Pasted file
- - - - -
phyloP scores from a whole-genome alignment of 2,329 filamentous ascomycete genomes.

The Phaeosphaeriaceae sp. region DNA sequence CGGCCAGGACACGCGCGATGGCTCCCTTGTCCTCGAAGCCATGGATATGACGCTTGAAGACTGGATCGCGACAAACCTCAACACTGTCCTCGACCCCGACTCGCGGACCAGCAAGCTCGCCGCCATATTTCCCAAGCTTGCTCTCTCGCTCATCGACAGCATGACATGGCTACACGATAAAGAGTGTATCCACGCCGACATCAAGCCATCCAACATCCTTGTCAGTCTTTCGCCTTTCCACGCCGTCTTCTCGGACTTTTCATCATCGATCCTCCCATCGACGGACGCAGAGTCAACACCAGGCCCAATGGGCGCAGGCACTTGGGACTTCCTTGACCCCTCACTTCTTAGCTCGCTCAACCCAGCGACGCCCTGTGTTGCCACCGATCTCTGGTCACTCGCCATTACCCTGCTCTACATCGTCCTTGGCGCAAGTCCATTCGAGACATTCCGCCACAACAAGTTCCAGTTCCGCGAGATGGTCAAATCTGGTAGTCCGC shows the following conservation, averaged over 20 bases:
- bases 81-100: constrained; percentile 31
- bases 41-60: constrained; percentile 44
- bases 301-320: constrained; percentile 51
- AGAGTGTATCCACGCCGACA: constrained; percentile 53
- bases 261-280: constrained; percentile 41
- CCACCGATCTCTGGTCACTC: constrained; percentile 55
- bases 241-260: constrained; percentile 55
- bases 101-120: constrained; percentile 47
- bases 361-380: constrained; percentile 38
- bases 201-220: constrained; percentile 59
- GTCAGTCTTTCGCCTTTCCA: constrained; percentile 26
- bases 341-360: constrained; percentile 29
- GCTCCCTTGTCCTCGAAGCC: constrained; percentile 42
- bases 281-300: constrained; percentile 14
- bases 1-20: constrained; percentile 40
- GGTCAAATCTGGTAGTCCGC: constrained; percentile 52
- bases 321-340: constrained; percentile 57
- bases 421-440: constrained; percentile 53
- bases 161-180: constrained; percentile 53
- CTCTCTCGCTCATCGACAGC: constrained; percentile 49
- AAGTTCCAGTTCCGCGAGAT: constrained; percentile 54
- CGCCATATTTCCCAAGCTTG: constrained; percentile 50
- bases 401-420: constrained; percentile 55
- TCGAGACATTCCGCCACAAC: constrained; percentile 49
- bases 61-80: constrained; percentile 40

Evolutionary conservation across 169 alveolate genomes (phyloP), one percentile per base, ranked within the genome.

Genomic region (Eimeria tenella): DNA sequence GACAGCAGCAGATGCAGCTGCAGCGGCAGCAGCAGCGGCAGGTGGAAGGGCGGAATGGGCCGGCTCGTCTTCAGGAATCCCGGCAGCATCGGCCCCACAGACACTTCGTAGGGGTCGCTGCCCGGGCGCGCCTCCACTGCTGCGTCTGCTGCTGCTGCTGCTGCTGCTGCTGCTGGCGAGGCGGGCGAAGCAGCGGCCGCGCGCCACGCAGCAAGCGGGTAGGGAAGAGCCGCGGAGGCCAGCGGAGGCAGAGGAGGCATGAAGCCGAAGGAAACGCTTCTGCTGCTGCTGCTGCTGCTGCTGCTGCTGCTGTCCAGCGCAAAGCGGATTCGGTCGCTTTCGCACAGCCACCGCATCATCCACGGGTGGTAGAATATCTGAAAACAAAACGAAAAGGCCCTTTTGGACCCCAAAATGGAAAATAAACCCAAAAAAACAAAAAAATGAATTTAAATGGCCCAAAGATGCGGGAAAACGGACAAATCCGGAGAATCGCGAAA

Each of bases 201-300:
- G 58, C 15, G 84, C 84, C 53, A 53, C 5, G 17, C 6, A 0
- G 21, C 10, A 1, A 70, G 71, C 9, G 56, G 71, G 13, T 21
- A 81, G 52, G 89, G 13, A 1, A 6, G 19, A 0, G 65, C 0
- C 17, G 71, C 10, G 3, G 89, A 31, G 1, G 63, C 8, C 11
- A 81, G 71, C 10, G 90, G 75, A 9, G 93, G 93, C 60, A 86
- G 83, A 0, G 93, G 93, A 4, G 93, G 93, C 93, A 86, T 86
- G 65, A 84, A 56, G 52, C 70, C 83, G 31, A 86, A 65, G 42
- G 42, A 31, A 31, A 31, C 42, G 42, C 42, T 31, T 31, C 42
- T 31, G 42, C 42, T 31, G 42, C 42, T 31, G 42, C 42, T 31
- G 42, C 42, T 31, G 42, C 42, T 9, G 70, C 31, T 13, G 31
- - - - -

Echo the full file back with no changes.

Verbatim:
phyloP scores from a whole-genome alignment of 2,329 filamentous ascomycete genomes.

The Phaeosphaeriaceae sp. region DNA sequence CGGCCAGGACACGCGCGATGGCTCCCTTGTCCTCGAAGCCATGGATATGACGCTTGAAGACTGGATCGCGACAAACCTCAACACTGTCCTCGACCCCGACTCGCGGACCAGCAAGCTCGCCGCCATATTTCCCAAGCTTGCTCTCTCGCTCATCGACAGCATGACATGGCTACACGATAAAGAGTGTATCCACGCCGACATCAAGCCATCCAACATCCTTGTCAGTCTTTCGCCTTTCCACGCCGTCTTCTCGGACTTTTCATCATCGATCCTCCCATCGACGGACGCAGAGTCAACACCAGGCCCAATGGGCGCAGGCACTTGGGACTTCCTTGACCCCTCACTTCTTAGCTCGCTCAACCCAGCGACGCCCTGTGTTGCCACCGATCTCTGGTCACTCGCCATTACCCTGCTCTACATCGTCCTTGGCGCAAGTCCATTCGAGACATTCCGCCACAACAAGTTCCAGTTCCGCGAGATGGTCAAATCTGGTAGTCCGC shows the following conservation, averaged over 20 bases:
- bases 81-100: constrained; percentile 31
- bases 41-60: constrained; percentile 44
- bases 301-320: constrained; percentile 51
- AGAGTGTATCCACGCCGACA: constrained; percentile 53
- bases 261-280: constrained; percentile 41
- CCACCGATCTCTGGTCACTC: constrained; percentile 55
- bases 241-260: constrained; percentile 55
- bases 101-120: constrained; percentile 47
- bases 361-380: constrained; percentile 38
- bases 201-220: constrained; percentile 59
- GTCAGTCTTTCGCCTTTCCA: constrained; percentile 26
- bases 341-360: constrained; percentile 29
- GCTCCCTTGTCCTCGAAGCC: constrained; percentile 42
- bases 281-300: constrained; percentile 14
- bases 1-20: constrained; percentile 40
- GGTCAAATCTGGTAGTCCGC: constrained; percentile 52
- bases 321-340: constrained; percentile 57
- bases 421-440: constrained; percentile 53
- bases 161-180: constrained; percentile 53
- CTCTCTCGCTCATCGACAGC: constrained; percentile 49
- AAGTTCCAGTTCCGCGAGAT: constrained; percentile 54
- CGCCATATTTCCCAAGCTTG: constrained; percentile 50
- bases 401-420: constrained; percentile 55
- TCGAGACATTCCGCCACAAC: constrained; percentile 49
- bases 61-80: constrained; percentile 40

Evolutionary conservation across 169 alveolate genomes (phyloP), one percentile per base, ranked within the genome.

Genomic region (Eimeria tenella): DNA sequence GACAGCAGCAGATGCAGCTGCAGCGGCAGCAGCAGCGGCAGGTGGAAGGGCGGAATGGGCCGGCTCGTCTTCAGGAATCCCGGCAGCATCGGCCCCACAGACACTTCGTAGGGGTCGCTGCCCGGGCGCGCCTCCACTGCTGCGTCTGCTGCTGCTGCTGCTGCTGCTGCTGCTGGCGAGGCGGGCGAAGCAGCGGCCGCGCGCCACGCAGCAAGCGGGTAGGGAAGAGCCGCGGAGGCCAGCGGAGGCAGAGGAGGCATGAAGCCGAAGGAAACGCTTCTGCTGCTGCTGCTGCTGCTGCTGCTGCTGCTGTCCAGCGCAAAGCGGATTCGGTCGCTTTCGCACAGCCACCGCATCATCCACGGGTGGTAGAATATCTGAAAACAAAACGAAAAGGCCCTTTTGGACCCCAAAATGGAAAATAAACCCAAAAAAACAAAAAAATGAATTTAAATGGCCCAAAGATGCGGGAAAACGGACAAATCCGGAGAATCGCGAAA

Each of bases 201-300:
- G 58, C 15, G 84, C 84, C 53, A 53, C 5, G 17, C 6, A 0
- G 21, C 10, A 1, A 70, G 71, C 9, G 56, G 71, G 13, T 21
- A 81, G 52, G 89, G 13, A 1, A 6, G 19, A 0, G 65, C 0
- C 17, G 71, C 10, G 3, G 89, A 31, G 1, G 63, C 8, C 11
- A 81, G 71, C 10, G 90, G 75, A 9, G 93, G 93, C 60, A 86
- G 83, A 0, G 93, G 93, A 4, G 93, G 93, C 93, A 86, T 86
- G 65, A 84, A 56, G 52, C 70, C 83, G 31, A 86, A 65, G 42
- G 42, A 31, A 31, A 31, C 42, G 42, C 42, T 31, T 31, C 42
- T 31, G 42, C 42, T 31, G 42, C 42, T 31, G 42, C 42, T 31
- G 42, C 42, T 31, G 42, C 42, T 9, G 70, C 31, T 13, G 31